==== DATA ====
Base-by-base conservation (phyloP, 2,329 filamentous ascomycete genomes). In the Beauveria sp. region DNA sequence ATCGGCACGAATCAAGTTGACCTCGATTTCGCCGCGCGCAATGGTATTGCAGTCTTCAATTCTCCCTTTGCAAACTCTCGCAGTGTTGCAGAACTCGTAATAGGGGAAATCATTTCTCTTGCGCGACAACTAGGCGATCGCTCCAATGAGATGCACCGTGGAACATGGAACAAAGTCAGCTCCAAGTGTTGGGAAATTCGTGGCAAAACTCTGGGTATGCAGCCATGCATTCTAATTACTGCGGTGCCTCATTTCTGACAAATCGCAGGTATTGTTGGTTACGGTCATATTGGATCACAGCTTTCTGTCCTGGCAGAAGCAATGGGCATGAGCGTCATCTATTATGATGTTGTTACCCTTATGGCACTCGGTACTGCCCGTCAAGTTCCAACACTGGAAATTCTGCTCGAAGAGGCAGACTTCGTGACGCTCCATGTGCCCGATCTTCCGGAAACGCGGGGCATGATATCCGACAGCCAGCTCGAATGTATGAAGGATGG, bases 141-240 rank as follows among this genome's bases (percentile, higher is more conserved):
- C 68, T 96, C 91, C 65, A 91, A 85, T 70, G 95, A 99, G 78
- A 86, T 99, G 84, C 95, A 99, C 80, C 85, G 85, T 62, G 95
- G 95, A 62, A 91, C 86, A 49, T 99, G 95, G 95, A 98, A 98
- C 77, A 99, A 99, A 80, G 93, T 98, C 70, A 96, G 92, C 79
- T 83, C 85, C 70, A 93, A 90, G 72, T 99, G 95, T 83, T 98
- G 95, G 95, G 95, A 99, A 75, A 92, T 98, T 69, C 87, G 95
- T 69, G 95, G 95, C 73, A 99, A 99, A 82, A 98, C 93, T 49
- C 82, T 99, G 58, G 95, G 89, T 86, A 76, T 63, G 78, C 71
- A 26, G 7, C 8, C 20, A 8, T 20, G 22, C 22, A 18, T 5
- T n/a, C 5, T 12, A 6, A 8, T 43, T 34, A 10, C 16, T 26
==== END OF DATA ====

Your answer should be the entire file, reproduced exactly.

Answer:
Base-by-base conservation (phyloP, 2,329 filamentous ascomycete genomes). In the Beauveria sp. region DNA sequence ATCGGCACGAATCAAGTTGACCTCGATTTCGCCGCGCGCAATGGTATTGCAGTCTTCAATTCTCCCTTTGCAAACTCTCGCAGTGTTGCAGAACTCGTAATAGGGGAAATCATTTCTCTTGCGCGACAACTAGGCGATCGCTCCAATGAGATGCACCGTGGAACATGGAACAAAGTCAGCTCCAAGTGTTGGGAAATTCGTGGCAAAACTCTGGGTATGCAGCCATGCATTCTAATTACTGCGGTGCCTCATTTCTGACAAATCGCAGGTATTGTTGGTTACGGTCATATTGGATCACAGCTTTCTGTCCTGGCAGAAGCAATGGGCATGAGCGTCATCTATTATGATGTTGTTACCCTTATGGCACTCGGTACTGCCCGTCAAGTTCCAACACTGGAAATTCTGCTCGAAGAGGCAGACTTCGTGACGCTCCATGTGCCCGATCTTCCGGAAACGCGGGGCATGATATCCGACAGCCAGCTCGAATGTATGAAGGATGG, bases 141-240 rank as follows among this genome's bases (percentile, higher is more conserved):
- C 68, T 96, C 91, C 65, A 91, A 85, T 70, G 95, A 99, G 78
- A 86, T 99, G 84, C 95, A 99, C 80, C 85, G 85, T 62, G 95
- G 95, A 62, A 91, C 86, A 49, T 99, G 95, G 95, A 98, A 98
- C 77, A 99, A 99, A 80, G 93, T 98, C 70, A 96, G 92, C 79
- T 83, C 85, C 70, A 93, A 90, G 72, T 99, G 95, T 83, T 98
- G 95, G 95, G 95, A 99, A 75, A 92, T 98, T 69, C 87, G 95
- T 69, G 95, G 95, C 73, A 99, A 99, A 82, A 98, C 93, T 49
- C 82, T 99, G 58, G 95, G 89, T 86, A 76, T 63, G 78, C 71
- A 26, G 7, C 8, C 20, A 8, T 20, G 22, C 22, A 18, T 5
- T n/a, C 5, T 12, A 6, A 8, T 43, T 34, A 10, C 16, T 26